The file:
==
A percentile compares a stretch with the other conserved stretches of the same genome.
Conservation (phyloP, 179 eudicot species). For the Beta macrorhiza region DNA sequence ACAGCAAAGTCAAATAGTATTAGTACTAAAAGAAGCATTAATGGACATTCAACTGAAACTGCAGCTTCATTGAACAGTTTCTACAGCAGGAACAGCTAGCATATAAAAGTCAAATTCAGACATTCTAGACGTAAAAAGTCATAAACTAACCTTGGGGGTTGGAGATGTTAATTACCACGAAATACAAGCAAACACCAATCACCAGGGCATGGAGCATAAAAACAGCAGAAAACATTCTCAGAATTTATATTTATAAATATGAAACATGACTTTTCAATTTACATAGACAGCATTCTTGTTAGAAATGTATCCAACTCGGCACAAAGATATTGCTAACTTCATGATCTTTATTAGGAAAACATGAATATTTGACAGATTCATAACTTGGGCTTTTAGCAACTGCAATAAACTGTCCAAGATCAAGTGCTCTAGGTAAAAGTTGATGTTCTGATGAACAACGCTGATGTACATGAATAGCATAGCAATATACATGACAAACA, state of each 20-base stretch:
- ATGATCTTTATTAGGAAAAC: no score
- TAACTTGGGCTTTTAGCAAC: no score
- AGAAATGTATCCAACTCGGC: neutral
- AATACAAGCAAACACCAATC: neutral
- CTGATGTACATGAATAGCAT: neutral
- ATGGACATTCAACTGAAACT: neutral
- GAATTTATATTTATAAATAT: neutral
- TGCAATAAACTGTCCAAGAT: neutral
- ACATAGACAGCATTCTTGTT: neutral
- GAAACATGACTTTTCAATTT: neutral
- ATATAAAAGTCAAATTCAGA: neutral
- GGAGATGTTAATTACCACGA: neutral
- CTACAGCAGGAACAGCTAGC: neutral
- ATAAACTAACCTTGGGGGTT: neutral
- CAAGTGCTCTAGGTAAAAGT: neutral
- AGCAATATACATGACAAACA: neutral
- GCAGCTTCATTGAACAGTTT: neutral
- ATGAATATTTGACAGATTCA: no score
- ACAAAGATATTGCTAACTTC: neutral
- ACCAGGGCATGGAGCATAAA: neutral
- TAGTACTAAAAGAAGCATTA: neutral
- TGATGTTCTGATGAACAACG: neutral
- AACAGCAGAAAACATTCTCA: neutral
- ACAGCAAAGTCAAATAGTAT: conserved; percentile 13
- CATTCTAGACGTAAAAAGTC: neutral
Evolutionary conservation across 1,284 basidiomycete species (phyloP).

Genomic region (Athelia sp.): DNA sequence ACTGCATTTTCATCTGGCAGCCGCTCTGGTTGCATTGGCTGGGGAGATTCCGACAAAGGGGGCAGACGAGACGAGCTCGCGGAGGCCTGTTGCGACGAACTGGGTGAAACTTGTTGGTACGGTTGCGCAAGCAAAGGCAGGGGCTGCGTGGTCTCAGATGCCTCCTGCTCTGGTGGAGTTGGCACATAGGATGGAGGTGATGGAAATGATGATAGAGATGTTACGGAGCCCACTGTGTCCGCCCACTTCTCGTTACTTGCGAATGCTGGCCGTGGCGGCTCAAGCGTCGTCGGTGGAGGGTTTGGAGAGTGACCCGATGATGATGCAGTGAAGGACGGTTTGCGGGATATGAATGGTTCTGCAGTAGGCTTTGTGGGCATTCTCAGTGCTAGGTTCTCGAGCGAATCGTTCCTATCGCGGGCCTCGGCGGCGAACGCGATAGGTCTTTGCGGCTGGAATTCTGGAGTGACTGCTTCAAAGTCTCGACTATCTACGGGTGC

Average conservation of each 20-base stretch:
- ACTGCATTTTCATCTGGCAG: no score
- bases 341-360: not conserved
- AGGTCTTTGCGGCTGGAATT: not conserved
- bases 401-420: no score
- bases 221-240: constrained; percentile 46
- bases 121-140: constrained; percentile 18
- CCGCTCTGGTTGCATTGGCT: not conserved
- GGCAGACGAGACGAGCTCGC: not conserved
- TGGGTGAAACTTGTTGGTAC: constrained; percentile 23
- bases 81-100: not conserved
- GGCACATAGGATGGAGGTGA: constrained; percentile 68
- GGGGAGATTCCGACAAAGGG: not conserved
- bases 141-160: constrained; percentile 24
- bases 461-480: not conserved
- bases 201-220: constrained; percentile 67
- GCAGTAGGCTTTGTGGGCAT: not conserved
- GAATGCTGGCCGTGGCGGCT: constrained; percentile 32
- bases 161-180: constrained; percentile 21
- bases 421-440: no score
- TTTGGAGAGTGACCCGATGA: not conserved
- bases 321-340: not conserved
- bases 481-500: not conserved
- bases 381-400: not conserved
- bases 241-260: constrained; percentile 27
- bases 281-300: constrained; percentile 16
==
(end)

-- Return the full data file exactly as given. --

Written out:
A percentile compares a stretch with the other conserved stretches of the same genome.
Conservation (phyloP, 179 eudicot species). For the Beta macrorhiza region DNA sequence ACAGCAAAGTCAAATAGTATTAGTACTAAAAGAAGCATTAATGGACATTCAACTGAAACTGCAGCTTCATTGAACAGTTTCTACAGCAGGAACAGCTAGCATATAAAAGTCAAATTCAGACATTCTAGACGTAAAAAGTCATAAACTAACCTTGGGGGTTGGAGATGTTAATTACCACGAAATACAAGCAAACACCAATCACCAGGGCATGGAGCATAAAAACAGCAGAAAACATTCTCAGAATTTATATTTATAAATATGAAACATGACTTTTCAATTTACATAGACAGCATTCTTGTTAGAAATGTATCCAACTCGGCACAAAGATATTGCTAACTTCATGATCTTTATTAGGAAAACATGAATATTTGACAGATTCATAACTTGGGCTTTTAGCAACTGCAATAAACTGTCCAAGATCAAGTGCTCTAGGTAAAAGTTGATGTTCTGATGAACAACGCTGATGTACATGAATAGCATAGCAATATACATGACAAACA, state of each 20-base stretch:
- ATGATCTTTATTAGGAAAAC: no score
- TAACTTGGGCTTTTAGCAAC: no score
- AGAAATGTATCCAACTCGGC: neutral
- AATACAAGCAAACACCAATC: neutral
- CTGATGTACATGAATAGCAT: neutral
- ATGGACATTCAACTGAAACT: neutral
- GAATTTATATTTATAAATAT: neutral
- TGCAATAAACTGTCCAAGAT: neutral
- ACATAGACAGCATTCTTGTT: neutral
- GAAACATGACTTTTCAATTT: neutral
- ATATAAAAGTCAAATTCAGA: neutral
- GGAGATGTTAATTACCACGA: neutral
- CTACAGCAGGAACAGCTAGC: neutral
- ATAAACTAACCTTGGGGGTT: neutral
- CAAGTGCTCTAGGTAAAAGT: neutral
- AGCAATATACATGACAAACA: neutral
- GCAGCTTCATTGAACAGTTT: neutral
- ATGAATATTTGACAGATTCA: no score
- ACAAAGATATTGCTAACTTC: neutral
- ACCAGGGCATGGAGCATAAA: neutral
- TAGTACTAAAAGAAGCATTA: neutral
- TGATGTTCTGATGAACAACG: neutral
- AACAGCAGAAAACATTCTCA: neutral
- ACAGCAAAGTCAAATAGTAT: conserved; percentile 13
- CATTCTAGACGTAAAAAGTC: neutral
Evolutionary conservation across 1,284 basidiomycete species (phyloP).

Genomic region (Athelia sp.): DNA sequence ACTGCATTTTCATCTGGCAGCCGCTCTGGTTGCATTGGCTGGGGAGATTCCGACAAAGGGGGCAGACGAGACGAGCTCGCGGAGGCCTGTTGCGACGAACTGGGTGAAACTTGTTGGTACGGTTGCGCAAGCAAAGGCAGGGGCTGCGTGGTCTCAGATGCCTCCTGCTCTGGTGGAGTTGGCACATAGGATGGAGGTGATGGAAATGATGATAGAGATGTTACGGAGCCCACTGTGTCCGCCCACTTCTCGTTACTTGCGAATGCTGGCCGTGGCGGCTCAAGCGTCGTCGGTGGAGGGTTTGGAGAGTGACCCGATGATGATGCAGTGAAGGACGGTTTGCGGGATATGAATGGTTCTGCAGTAGGCTTTGTGGGCATTCTCAGTGCTAGGTTCTCGAGCGAATCGTTCCTATCGCGGGCCTCGGCGGCGAACGCGATAGGTCTTTGCGGCTGGAATTCTGGAGTGACTGCTTCAAAGTCTCGACTATCTACGGGTGC

Average conservation of each 20-base stretch:
- ACTGCATTTTCATCTGGCAG: no score
- bases 341-360: not conserved
- AGGTCTTTGCGGCTGGAATT: not conserved
- bases 401-420: no score
- bases 221-240: constrained; percentile 46
- bases 121-140: constrained; percentile 18
- CCGCTCTGGTTGCATTGGCT: not conserved
- GGCAGACGAGACGAGCTCGC: not conserved
- TGGGTGAAACTTGTTGGTAC: constrained; percentile 23
- bases 81-100: not conserved
- GGCACATAGGATGGAGGTGA: constrained; percentile 68
- GGGGAGATTCCGACAAAGGG: not conserved
- bases 141-160: constrained; percentile 24
- bases 461-480: not conserved
- bases 201-220: constrained; percentile 67
- GCAGTAGGCTTTGTGGGCAT: not conserved
- GAATGCTGGCCGTGGCGGCT: constrained; percentile 32
- bases 161-180: constrained; percentile 21
- bases 421-440: no score
- TTTGGAGAGTGACCCGATGA: not conserved
- bases 321-340: not conserved
- bases 481-500: not conserved
- bases 381-400: not conserved
- bases 241-260: constrained; percentile 27
- bases 281-300: constrained; percentile 16